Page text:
Weapons are just as limited. You start off with that aforementioned MP5 SMG, a pistol, and some frag grenades. Every other item in the game--and even stylistic things like special haircuts needed to boost your style value and increase your attraction to the fans--costs you in one or the other of the two featured in-game currencies. You pay for all goodies with either the points that are earned very, very slowly during gameplay or the Station Cash that can be acquired only with real-world money at a rate of $1 for 100.
Sure, you can emerge victorious, but at what cost? AT WHAT COST?!
As you might expect, the game constantly pushes you into spending real money. Everything is insanely expensive, particularly when it comes to the credits earned during play. You start off with a wallet filled with 10,000 credits, but that doesn't last long, and your impulse buys are further limited with level caps on a lot of hardware. Want an M1014 combat shotgun? It can be yours for a measly 899 in Station Cash ($8.99) or a whopping 35,999 credits. This is a pretty nifty weapon, mind you, which explains the high cost. But these rates are seen across the board. A Mohawk haircut to get you noticed on the tube is 179 in cash or 4,700 in credits. Clown face paint is 129 in cash or 3,100 in credits. Cargo pants are 129 in cash or 6,249 in credits.
Seeing as matches generally return no more than a thousand points, and often as little as a few hundred, you will be playing a very long time to make enough to pay for that shotgun noted above. Or anything else. As an additional insult, your weapons degrade quickly with use and cost a lot of credits to fix. So even if you decide to go the cheap route and grind your way to better guns and gear, all the credits that you save can easily wind up going toward keeping your existing equipment working properly and doing full damage. This pushes you to skip over all this nonsense and spend some real bucks...or ditch the game entirely. There are ways to speed up your in-game progress, but they all involve spending real money. Various boosters like PR managers and stock options increase fans and credits, but they can be accessed only through Station Cash purchases. The Platinum membership subscription model that costs $14.99 a month helps a lot. Sign up for the long haul, and you are provided with rewards like boosts to the credits earned in matches, sales on equipment, special taunts, and more.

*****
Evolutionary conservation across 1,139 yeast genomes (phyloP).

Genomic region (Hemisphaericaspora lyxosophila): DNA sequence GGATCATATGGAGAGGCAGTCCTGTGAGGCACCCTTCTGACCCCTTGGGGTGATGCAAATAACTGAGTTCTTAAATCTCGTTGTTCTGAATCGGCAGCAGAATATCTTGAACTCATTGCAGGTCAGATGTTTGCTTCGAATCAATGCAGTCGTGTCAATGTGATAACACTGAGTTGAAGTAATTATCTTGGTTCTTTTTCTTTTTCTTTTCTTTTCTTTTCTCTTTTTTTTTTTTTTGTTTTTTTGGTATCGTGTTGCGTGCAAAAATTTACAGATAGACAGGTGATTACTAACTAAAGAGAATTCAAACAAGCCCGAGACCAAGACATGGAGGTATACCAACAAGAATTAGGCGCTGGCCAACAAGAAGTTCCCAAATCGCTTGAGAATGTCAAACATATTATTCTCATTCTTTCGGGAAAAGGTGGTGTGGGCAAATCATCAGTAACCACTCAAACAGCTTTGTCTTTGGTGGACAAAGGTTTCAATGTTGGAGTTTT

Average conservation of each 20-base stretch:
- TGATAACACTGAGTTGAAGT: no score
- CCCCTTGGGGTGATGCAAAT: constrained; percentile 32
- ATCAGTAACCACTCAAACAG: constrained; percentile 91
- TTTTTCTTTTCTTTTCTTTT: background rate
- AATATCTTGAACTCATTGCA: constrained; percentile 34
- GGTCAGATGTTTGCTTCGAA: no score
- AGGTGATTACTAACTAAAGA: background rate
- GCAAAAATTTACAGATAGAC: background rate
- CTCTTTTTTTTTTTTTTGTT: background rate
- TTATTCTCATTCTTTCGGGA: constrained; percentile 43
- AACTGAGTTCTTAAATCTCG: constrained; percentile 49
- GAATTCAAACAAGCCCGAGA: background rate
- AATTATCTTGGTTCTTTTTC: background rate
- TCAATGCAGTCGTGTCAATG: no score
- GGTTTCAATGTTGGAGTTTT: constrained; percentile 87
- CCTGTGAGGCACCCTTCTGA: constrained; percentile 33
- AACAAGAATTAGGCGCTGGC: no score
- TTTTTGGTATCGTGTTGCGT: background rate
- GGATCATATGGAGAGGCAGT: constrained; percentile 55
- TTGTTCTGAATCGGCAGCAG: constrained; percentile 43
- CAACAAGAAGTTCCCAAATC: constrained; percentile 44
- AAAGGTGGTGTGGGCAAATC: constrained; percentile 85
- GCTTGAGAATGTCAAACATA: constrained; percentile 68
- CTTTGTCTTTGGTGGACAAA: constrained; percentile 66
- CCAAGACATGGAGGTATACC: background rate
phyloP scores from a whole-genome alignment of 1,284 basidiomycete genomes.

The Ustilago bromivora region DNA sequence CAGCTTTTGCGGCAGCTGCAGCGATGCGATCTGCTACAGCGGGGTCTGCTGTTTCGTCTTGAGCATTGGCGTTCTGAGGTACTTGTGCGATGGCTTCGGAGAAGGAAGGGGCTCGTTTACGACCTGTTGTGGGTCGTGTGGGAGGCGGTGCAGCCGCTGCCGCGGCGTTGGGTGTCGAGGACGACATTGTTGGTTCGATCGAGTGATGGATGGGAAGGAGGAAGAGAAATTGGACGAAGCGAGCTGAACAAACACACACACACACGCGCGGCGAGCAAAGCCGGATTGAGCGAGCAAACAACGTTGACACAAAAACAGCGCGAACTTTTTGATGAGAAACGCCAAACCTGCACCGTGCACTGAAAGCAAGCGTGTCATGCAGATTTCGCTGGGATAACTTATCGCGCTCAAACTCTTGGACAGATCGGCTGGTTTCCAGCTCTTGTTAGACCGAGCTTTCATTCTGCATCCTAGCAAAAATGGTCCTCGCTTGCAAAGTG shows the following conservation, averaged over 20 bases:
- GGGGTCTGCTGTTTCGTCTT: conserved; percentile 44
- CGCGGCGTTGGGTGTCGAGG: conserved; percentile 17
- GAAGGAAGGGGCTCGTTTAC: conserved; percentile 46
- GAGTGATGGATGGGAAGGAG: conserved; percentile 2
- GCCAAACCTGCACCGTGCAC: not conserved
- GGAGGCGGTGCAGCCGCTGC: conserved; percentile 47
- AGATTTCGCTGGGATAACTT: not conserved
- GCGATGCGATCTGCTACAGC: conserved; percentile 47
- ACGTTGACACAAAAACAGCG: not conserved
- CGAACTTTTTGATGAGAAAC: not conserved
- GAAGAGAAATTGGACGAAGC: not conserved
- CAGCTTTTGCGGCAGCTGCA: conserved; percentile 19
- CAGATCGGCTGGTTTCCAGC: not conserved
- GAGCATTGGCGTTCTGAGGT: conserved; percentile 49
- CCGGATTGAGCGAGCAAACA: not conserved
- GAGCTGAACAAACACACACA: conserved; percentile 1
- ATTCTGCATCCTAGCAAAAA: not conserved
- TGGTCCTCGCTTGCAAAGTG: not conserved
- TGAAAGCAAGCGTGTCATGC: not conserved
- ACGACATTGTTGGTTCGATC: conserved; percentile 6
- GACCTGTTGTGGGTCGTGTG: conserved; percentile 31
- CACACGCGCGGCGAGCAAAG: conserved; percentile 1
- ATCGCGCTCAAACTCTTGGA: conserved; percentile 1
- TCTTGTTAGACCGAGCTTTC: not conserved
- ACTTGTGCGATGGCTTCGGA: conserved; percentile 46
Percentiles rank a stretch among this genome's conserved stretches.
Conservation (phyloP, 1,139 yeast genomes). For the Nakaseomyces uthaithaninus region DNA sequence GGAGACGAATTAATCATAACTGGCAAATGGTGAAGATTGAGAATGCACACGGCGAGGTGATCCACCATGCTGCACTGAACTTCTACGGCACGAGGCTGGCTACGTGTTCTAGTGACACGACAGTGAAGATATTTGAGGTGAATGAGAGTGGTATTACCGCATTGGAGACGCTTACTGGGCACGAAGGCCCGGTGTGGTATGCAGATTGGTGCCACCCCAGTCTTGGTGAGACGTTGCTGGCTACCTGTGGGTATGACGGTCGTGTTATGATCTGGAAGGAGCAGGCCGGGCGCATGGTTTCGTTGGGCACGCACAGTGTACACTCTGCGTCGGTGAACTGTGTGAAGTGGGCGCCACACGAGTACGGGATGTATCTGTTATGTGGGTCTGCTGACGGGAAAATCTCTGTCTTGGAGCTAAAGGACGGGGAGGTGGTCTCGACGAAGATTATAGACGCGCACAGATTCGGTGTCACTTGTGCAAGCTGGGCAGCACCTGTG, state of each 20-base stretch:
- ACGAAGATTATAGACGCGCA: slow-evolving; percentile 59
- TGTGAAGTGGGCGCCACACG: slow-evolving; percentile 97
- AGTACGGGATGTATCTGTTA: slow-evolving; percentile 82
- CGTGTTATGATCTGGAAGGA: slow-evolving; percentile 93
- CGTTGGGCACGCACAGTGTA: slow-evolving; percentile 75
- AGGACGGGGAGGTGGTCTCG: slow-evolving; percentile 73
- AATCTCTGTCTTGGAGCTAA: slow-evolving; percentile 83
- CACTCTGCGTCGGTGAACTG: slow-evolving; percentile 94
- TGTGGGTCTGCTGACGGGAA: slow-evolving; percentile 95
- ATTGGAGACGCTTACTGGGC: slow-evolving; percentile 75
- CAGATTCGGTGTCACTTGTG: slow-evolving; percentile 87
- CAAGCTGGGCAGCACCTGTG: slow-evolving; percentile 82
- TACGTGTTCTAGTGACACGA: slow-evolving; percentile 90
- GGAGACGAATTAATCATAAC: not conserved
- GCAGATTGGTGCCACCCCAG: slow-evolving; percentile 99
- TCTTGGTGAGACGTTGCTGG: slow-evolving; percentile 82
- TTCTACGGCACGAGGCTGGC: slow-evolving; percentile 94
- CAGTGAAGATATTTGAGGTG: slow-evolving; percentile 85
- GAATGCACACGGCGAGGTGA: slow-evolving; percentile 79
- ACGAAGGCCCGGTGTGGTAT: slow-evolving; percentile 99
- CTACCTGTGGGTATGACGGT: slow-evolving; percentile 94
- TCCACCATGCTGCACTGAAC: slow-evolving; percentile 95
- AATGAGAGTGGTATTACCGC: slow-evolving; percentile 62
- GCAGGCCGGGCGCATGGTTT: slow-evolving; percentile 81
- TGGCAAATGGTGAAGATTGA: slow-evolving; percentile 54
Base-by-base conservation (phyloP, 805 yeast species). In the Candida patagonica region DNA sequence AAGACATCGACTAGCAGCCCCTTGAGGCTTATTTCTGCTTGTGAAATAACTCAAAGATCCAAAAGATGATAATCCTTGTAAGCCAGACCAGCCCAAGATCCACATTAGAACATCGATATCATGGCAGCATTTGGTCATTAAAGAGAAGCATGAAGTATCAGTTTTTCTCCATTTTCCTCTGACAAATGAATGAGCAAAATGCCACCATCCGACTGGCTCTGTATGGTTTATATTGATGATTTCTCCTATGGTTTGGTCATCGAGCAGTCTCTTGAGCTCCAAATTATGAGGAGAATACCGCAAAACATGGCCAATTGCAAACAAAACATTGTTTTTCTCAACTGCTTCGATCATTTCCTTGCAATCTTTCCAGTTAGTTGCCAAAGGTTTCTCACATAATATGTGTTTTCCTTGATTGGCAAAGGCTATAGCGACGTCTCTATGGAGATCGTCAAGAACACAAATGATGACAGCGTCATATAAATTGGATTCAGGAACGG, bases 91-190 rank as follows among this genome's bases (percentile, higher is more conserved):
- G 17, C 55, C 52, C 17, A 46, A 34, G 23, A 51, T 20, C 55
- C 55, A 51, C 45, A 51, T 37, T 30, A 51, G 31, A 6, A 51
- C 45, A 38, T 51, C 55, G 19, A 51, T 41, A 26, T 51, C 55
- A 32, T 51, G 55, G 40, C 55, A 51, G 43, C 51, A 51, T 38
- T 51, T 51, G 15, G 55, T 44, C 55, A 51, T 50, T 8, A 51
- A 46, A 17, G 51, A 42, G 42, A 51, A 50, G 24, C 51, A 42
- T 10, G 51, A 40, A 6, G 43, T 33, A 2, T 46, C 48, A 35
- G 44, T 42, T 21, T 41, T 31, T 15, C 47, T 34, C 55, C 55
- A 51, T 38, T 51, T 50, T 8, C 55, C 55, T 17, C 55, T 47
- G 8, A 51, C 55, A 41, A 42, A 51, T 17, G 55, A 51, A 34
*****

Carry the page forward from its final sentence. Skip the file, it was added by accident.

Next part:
The maps look good, but you'll wish there were more of them.
In the end, if you want to be fully competitive in Bullet Run you need to invest an incredible amount of time in the game, spend at least $20 to $30 for a range of weapons and gear, or subscribe. You might well need to do all three if you get really into the game, since even subscribing just speeds up the credit-earning process and gives you price breaks. The game is playable with both the default free stuff and the affordable lower-tier weaponry, but just barely. You can compete a fair amount of the time, especially when you're playing with a team that works together and knows the maps. Still, it is beyond frustrating to fill a bad guy full of lead from your entry-level SMG only to see him whip around and kill you with a couple of squeezes of the trigger. You can't help but think you're missing out on something.
Getting murdered so efficiently provides constant temptation to throw down real-world cash for the better hardware. Getting blown away by a level 28 star wearing expensive face paint and wielding a combat shotgun that makes your MP5 look like a peashooter will do that to you. This happens a lot, too, because you are regularly dropped into games with vastly superior foes due to the absence of any rating or tiered system for matches.
Accuracy matters, but not as much as which of you has shelled out for the better weapon.
Bullet Run is more of a brisk Bullet Walk. The core shooting mechanics at the heart of the game are done well enough to appeal to anyone looking for a simple, swift multiplayer shooter. You can get hooked for a good three or four hours on the free part of the game before growing bored with limitations like the lack of maps and modes. But the cash outlay required for this ostensibly free game is simply not justifiable, especially at a time when there are other good options out there that come with low initial price tags and do not hammer your willpower and credit card with the lure of buying success.